An investigation of endogenous neuroactive steroid-induced modulation of ethanol's discriminative stimulus effects

C. A. Bowen, R. H. Purdy, Kathleen A. Grant

Research output: Contribution to journalArticlepeer-review

18 Scopus citations

Abstract

Neuroactive steroids exhibit rapid non-genomic central nervous system activity, including modulation of GABA(A) and NMDA receptors, two receptors known to mediate the effects of methanol. Neuroactive steroids that modulate GABA(A) receptors in a manner similar to ethanol were expected to potentiate the discriminative stimulus and/or rate-suppressing effects of ethanol. In contrast, neuroactive steroids that modulate GABA(A) or NMDA receptors in a manner opposite to ethanol were hypothesized to attenuate the effects of ethanol. Adult male rats were trained to discriminate 1.0 or 2.0 g/kg ethanol (i.g.) from water (i.g.). Animals were pretreated with subthreshold doses (i.p.) of ethanol and neuroactive steroids and exposed to an acute stressor (n = 5), prior to conducting ethanol cumulative-dosing (i.p.) tests. Only ethanol and 3β,5β-P pretreatments potentiated the discriminative stimulus effects of ethanol. None of the six neuroactive steroid manipulations attenuated the effects of ethanol. These results demonstrate that a neuroactive steroid, endogenous in humans, can enhance the interoceptive effects of ethanol.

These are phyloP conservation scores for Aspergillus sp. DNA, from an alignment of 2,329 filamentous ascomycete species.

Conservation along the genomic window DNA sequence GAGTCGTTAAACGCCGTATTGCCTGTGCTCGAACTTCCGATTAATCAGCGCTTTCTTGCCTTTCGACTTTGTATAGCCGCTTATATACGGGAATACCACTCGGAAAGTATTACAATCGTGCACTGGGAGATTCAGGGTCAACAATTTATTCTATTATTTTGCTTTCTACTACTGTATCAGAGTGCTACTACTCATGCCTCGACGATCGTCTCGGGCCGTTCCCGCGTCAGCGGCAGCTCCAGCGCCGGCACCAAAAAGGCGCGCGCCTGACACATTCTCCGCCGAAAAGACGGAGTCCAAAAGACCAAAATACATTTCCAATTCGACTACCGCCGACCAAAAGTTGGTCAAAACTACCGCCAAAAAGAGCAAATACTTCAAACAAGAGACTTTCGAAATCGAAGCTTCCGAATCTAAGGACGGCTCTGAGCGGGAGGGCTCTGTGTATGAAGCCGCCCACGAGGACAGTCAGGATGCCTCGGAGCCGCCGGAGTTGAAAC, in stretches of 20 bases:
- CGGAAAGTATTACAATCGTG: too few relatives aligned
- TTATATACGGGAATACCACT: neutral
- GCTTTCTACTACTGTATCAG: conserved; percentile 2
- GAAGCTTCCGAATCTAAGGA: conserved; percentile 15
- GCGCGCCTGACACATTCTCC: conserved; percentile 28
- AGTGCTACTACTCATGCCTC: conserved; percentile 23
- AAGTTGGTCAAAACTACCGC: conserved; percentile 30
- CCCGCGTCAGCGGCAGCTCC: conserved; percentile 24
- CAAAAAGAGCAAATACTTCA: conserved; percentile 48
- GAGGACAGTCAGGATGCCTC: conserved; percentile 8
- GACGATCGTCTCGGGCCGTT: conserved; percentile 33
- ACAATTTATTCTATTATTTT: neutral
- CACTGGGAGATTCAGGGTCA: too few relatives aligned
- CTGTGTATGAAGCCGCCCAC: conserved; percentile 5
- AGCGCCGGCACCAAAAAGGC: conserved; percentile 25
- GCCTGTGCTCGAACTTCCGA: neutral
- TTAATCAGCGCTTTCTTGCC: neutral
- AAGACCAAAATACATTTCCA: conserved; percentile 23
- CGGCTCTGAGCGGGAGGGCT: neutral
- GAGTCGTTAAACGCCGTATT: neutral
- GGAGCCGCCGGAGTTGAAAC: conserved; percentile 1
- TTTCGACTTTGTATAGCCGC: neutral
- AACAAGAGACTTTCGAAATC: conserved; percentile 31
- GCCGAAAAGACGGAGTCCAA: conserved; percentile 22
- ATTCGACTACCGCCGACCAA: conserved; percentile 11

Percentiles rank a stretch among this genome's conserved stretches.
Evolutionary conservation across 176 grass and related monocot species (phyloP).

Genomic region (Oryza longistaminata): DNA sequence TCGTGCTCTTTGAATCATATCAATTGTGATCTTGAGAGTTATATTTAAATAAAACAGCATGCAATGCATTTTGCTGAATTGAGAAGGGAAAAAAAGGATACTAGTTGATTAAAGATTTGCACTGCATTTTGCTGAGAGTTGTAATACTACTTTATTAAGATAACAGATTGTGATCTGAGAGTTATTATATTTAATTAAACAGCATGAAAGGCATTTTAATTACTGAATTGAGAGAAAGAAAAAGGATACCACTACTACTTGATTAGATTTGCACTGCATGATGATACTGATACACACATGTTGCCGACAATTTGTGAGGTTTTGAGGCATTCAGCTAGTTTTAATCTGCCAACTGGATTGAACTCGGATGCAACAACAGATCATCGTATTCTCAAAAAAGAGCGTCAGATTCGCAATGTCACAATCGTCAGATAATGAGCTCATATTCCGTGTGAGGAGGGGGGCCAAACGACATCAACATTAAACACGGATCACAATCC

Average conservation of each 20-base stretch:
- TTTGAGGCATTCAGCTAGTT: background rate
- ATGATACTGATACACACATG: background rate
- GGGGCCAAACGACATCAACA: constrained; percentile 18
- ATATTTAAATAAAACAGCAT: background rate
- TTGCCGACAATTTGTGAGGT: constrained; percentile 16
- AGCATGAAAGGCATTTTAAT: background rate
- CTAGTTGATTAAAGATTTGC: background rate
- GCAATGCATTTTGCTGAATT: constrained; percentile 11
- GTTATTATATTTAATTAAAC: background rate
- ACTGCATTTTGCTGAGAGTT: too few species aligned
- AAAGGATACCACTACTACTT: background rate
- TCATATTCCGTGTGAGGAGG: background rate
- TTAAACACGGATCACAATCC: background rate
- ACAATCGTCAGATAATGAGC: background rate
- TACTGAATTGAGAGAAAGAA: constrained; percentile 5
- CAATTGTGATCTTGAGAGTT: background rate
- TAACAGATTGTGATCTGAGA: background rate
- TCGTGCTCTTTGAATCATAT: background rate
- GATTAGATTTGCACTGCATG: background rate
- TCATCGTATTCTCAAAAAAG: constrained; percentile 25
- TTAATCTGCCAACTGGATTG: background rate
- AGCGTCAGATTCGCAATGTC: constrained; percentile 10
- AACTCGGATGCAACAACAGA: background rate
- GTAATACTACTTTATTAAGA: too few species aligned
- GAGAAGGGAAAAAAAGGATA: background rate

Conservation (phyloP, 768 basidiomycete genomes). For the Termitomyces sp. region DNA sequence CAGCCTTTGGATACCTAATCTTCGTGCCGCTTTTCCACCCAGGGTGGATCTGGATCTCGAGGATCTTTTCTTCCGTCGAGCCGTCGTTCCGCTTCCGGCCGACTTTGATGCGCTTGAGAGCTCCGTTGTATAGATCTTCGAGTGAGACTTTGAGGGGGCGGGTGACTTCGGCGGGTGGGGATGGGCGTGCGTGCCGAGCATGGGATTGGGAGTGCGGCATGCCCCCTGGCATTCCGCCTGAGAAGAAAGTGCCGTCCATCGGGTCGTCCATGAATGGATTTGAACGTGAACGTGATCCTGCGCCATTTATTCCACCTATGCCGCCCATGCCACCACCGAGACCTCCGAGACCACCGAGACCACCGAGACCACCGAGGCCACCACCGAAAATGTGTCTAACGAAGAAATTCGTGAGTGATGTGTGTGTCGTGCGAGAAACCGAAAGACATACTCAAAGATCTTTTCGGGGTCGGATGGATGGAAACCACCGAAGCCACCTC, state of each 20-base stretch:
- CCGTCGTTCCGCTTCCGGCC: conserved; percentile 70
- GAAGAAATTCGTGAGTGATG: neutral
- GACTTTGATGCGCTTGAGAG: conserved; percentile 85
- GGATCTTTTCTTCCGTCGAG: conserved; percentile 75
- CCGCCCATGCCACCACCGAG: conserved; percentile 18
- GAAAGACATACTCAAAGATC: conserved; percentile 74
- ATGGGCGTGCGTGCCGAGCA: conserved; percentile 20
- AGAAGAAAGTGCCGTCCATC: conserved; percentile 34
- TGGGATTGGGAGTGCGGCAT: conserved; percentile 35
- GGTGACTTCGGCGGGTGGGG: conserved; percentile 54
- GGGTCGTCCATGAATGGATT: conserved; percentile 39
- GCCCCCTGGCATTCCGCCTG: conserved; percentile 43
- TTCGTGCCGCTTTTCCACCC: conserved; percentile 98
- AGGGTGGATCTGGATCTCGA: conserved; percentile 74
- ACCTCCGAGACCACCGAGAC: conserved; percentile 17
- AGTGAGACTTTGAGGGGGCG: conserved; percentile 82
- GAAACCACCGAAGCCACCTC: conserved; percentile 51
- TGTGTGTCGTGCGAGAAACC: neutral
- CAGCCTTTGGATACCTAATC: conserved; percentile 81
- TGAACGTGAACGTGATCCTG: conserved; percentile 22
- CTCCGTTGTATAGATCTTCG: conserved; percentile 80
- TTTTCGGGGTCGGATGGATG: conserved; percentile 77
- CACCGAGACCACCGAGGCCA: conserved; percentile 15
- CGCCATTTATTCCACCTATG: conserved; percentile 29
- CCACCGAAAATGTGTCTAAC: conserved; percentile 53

Original languageEnglish (US)
Pages (from-to)297-311
Number of pages15
JournalBehavioural Pharmacology
Volume10
Issue number3
DOIs
StatePublished - 1999
Externally publishedYes

Keywords

  • Drug discrimination
  • Ethanol
  • GABA
  • NMDA
  • Neuroactive steriods
  • Rat

ASJC Scopus subject areas

  • Pharmacology
  • Psychiatry and Mental health

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